DEBUG_WASM_LEVELS Dbg_Get_Level(void);

// Main debug print function:
//  level-This debug message level
//  fmt-Message format
//  ...-Variable number of parameters with the message to be used
void Dbg_Printf(const DEBUG_WASM_LEVELS level, const char *fmt, ...);

// Main macro to be used in the wasm module.
//  It is a macro because it can then get information about the location where
//  it is placed, like file, line, function, etc...
#define DBG_LOG(level, fmt, ...) \
do \
{ \
    { \
        Dbg_Printf(level,"%s:%d:%s(): " fmt, __FILE__, __LINE__, __func__, __VA_ARGS__); \
    } \
} while (0)


#include <emscripten.h>
#include "debug-wasm.h"

// Static variable that holds the current debug level for the entire wasm module
// By default only print messages with levels EMERG and lower

// Sets a new debug level

// Gets current debug level
    return debugWasmLevel;

// Main debug print function:
//  Note EMSCRIPTEN implements stderr to print into the Browser's console
void Dbg_Printf(const DEBUG_WASM_LEVELS level, const char *fmt, ...)
    // Only logs the message if the wasm debug level is equal or higher than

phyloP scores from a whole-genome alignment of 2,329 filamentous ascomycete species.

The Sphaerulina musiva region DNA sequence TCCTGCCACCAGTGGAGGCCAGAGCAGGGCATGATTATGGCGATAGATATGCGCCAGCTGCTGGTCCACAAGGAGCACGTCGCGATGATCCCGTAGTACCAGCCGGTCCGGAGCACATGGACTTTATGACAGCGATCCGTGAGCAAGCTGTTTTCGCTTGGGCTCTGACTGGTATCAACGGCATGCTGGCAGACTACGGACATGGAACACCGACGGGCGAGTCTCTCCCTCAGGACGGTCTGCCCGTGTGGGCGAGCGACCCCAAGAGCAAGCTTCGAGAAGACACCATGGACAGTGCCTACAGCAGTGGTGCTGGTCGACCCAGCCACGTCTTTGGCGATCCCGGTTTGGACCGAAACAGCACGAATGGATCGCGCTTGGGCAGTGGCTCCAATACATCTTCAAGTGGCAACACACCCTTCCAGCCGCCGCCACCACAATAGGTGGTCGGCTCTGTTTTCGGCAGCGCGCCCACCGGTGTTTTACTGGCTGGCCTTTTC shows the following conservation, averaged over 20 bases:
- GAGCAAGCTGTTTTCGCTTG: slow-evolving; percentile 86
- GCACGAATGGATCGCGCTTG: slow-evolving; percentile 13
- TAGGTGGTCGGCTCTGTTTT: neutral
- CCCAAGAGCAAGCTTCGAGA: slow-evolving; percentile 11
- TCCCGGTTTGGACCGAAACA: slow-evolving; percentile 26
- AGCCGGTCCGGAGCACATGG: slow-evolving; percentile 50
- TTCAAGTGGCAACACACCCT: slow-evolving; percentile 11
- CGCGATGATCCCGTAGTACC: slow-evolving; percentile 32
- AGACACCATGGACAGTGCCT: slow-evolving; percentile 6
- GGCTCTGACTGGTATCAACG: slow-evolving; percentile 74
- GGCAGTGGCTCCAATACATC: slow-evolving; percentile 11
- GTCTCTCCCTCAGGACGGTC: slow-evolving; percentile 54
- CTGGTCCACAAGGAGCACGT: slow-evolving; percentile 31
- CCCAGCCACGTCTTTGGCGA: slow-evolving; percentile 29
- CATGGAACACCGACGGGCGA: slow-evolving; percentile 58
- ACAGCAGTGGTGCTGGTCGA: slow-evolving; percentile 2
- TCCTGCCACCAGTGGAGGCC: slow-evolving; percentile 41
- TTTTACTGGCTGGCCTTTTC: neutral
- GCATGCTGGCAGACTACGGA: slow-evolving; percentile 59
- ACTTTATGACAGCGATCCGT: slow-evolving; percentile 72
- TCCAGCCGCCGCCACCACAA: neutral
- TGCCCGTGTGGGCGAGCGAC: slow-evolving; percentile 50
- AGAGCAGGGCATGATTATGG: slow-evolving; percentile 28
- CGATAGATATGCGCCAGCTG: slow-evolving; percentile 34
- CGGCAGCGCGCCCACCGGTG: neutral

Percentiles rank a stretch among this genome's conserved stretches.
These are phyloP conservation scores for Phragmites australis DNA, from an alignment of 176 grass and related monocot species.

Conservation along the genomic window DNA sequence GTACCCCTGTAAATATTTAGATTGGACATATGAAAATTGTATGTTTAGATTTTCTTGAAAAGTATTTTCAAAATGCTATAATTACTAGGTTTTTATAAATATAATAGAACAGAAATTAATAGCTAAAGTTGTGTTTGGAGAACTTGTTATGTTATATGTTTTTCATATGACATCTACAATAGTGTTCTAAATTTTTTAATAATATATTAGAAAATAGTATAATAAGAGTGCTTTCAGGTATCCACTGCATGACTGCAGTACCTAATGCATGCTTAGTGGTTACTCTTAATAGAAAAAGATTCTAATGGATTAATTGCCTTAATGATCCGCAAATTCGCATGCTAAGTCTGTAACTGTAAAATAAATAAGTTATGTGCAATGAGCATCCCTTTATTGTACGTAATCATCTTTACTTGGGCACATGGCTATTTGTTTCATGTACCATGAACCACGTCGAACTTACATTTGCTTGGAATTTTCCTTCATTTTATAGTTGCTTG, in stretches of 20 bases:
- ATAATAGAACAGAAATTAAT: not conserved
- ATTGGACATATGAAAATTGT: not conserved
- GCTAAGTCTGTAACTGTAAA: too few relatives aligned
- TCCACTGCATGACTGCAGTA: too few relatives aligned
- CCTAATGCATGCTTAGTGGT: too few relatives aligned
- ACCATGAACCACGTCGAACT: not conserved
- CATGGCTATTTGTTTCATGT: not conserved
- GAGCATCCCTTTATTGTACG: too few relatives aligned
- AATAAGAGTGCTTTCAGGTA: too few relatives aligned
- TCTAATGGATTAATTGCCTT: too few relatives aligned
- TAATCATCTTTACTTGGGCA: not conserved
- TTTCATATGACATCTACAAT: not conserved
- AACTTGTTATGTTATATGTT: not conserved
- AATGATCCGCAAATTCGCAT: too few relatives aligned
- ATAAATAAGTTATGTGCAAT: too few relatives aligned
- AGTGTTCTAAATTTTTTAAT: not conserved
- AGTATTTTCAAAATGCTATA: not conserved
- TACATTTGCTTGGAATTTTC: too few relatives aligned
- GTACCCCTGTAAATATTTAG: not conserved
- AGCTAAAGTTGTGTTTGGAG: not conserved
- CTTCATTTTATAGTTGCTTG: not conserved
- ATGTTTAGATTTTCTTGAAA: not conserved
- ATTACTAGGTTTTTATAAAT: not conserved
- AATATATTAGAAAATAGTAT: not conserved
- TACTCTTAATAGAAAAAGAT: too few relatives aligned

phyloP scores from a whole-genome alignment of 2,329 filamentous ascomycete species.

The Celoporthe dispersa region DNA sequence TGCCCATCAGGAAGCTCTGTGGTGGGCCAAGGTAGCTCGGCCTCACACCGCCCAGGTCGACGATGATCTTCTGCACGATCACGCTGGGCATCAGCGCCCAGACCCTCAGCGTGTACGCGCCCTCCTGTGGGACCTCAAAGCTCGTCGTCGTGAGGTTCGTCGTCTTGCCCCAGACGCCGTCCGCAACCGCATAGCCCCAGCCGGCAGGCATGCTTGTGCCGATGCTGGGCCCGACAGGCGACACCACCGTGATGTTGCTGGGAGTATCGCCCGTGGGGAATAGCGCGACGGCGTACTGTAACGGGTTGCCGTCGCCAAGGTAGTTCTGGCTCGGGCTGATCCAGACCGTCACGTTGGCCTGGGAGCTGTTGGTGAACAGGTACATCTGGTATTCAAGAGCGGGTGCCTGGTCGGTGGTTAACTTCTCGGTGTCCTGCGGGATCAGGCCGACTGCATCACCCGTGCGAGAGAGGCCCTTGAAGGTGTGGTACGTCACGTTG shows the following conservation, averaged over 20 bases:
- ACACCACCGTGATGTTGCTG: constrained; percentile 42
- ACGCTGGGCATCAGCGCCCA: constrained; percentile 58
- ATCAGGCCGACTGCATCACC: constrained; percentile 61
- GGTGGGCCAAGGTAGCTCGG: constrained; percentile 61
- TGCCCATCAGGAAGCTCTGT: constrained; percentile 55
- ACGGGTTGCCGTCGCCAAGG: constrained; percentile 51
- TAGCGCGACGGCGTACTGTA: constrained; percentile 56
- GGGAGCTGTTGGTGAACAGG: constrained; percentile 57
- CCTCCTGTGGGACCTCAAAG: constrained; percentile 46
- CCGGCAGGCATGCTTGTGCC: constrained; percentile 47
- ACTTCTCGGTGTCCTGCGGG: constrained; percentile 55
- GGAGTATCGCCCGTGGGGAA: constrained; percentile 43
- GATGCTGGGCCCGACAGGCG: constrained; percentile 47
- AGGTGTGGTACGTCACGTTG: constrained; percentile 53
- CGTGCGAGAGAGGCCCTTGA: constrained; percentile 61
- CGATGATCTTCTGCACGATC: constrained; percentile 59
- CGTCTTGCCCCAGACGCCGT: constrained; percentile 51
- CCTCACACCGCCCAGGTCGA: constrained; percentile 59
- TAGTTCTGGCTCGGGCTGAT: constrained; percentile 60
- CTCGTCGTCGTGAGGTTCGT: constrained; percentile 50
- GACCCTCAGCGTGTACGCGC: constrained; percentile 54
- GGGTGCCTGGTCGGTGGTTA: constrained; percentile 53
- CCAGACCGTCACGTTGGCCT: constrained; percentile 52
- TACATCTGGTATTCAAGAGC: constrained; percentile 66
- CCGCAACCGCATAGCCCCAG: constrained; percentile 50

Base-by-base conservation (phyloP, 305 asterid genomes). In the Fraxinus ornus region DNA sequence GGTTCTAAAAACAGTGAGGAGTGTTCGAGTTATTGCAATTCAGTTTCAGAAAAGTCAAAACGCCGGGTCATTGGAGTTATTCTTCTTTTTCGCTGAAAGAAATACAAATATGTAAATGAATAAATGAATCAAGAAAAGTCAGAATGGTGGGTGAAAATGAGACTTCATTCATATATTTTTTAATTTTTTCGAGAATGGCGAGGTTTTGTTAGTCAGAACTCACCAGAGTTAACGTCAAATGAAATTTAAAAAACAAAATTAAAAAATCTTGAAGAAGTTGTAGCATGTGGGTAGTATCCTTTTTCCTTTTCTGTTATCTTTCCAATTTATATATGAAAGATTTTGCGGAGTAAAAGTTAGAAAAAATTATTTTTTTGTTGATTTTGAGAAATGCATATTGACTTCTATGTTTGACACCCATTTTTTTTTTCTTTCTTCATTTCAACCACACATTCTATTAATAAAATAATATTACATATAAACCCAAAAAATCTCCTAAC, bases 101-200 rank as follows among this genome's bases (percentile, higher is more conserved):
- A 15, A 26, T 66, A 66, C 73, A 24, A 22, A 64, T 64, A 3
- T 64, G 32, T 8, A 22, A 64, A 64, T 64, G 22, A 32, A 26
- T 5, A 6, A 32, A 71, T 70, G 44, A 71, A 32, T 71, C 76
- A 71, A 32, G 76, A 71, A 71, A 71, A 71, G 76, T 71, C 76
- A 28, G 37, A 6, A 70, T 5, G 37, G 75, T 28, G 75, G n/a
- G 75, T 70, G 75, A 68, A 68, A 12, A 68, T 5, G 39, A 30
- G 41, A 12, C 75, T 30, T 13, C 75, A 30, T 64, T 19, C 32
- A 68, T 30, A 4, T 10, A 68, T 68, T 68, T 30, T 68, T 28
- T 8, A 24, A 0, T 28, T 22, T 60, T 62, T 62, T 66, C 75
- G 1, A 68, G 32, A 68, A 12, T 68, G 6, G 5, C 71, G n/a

// this message level
    if( level <= debugWasmLevel )
        // Gets the variable argument list and feeds to vfprintf
        // EMSCRIPTEN logs writes to stderr to the console, exactly what we need
        va_list args;
        va_start(args, fmt);
        vfprintf(stderr, fmt, args);

Placing Debug Messages Inside Your Webassembly Code

Use the DBG_LOG macro. The tricky part is to choose the places in your code where the messages are going to be placed and what debug level to use. In the example below I put these messages before and after the variable clicks is being incremented, I use the level DEBUG because I don’t want these messages to show on user’s browser all the time, only when I am debugging. It is reasonable though, to leave some critical messages always enabled because you want to know if and when they happen.